Country singer Lucinda Williams sings a song called “Get Right With God.” In other words, listen to your conscience and make amends. It’s time that venture capitalists heed her call.
We find ourselves at a time when confidence in the public markets has been shaken by the lying and scheming of Kenneth Lay and his cronies at Enron. The so-called Enron-effect has driven down the Nasdaq because investors are worried that other seemingly sound corporations are going to come out and say their numbers are inflated. As a shareholder in several public companies, I have a personal stake in this – as do my wife and two small children.
What I don’t get is how someone can lie and think he’s going to get away with it. Did the stooges at Enron really believe that no one was going to catch on to their shell game just because they paid their auditors to turn a blind eye?
By the same token, too many venture capitalists know that they should reduce their management fees, yet they steadfastly refuse to do so. Do they really think they’re going to get away with it, that their limited partners are stupid?
It’s understandable that so many VCs got caught up in the hype and raised too much money. But now, for reasons we’re all painfully aware of, they simply can’t put the money to work as planned. And yet they continue to draw down fat fees.
Some VCs are stepping up and doing the right thing like ComVentures (see story, page 12). On a similar note, Mohr, Davidow Ventures went through the painful process of scaling back its latest fund because it was the right thing to do.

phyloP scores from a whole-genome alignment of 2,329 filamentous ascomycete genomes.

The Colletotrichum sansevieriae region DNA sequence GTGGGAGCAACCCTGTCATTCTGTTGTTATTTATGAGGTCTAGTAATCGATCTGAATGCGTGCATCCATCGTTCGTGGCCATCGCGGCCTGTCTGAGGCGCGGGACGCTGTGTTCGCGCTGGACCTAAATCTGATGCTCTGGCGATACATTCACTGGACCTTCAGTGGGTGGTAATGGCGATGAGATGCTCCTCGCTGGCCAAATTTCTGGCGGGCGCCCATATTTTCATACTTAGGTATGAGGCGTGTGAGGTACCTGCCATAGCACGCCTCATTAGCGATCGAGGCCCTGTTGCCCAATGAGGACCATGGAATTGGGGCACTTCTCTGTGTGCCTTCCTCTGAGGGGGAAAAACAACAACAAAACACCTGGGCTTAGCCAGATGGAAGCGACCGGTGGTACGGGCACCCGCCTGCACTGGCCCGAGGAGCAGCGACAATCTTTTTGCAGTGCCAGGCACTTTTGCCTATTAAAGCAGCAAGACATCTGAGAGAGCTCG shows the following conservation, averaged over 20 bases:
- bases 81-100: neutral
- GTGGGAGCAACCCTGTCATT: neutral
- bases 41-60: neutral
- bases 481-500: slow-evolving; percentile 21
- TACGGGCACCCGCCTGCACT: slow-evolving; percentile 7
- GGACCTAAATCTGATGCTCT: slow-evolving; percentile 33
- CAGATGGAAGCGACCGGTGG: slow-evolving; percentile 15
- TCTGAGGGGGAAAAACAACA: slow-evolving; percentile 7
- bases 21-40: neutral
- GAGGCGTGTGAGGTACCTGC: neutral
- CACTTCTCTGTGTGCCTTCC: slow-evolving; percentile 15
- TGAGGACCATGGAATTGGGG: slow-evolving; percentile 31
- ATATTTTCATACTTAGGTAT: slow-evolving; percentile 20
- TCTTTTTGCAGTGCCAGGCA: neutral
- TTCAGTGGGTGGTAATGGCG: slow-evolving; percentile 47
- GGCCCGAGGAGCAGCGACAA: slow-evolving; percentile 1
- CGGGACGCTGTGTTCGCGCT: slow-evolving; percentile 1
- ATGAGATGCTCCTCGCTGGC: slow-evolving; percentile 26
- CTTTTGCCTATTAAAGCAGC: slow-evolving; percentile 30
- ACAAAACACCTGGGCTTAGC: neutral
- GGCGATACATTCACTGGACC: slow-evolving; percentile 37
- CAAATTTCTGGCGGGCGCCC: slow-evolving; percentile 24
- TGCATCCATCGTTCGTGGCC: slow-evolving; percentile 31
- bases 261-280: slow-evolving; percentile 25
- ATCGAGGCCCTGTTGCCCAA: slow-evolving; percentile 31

More will follow. It’s just a matter of time. One VC I spoke to says that 95% of all investment mangers are over-distributed, and “they’re not being real with themselves or their LPs” if they continue to carry funds at unrealistic values.
What’s exasperating is that so many firms haven’t already adjusted their fees or, in the privacy of their partners meetings, say they have no plans to do so. I’m told of one high-profile Silicon Valley VC who told his partners: “No –ing way.”
This guy – whose current fund is underwater and hasn’t had a single exit – thinks that the rules don’t apply to him. Just like the Enron executives, he thinks he’s going to get away with it. Is it chutzpah, delusional thinking or just plain stupidity?
Whatever the answer, this VC is going to have to get right with God at some point – whether he wants to or not. LPs are going to put up with this sort of childish behavior for only so long before they play hardball.
For those of you who are struggling with this issue, don’t overthink it. It’s simple. You know in your gut what you’re supposed to do. You’ve known it for a long time. There is no shame in valor. And years from now, your LPs are going to remember that you were among the first to adjust your fees. Why put it off? Get right with God.
Lawrence J. Aragon
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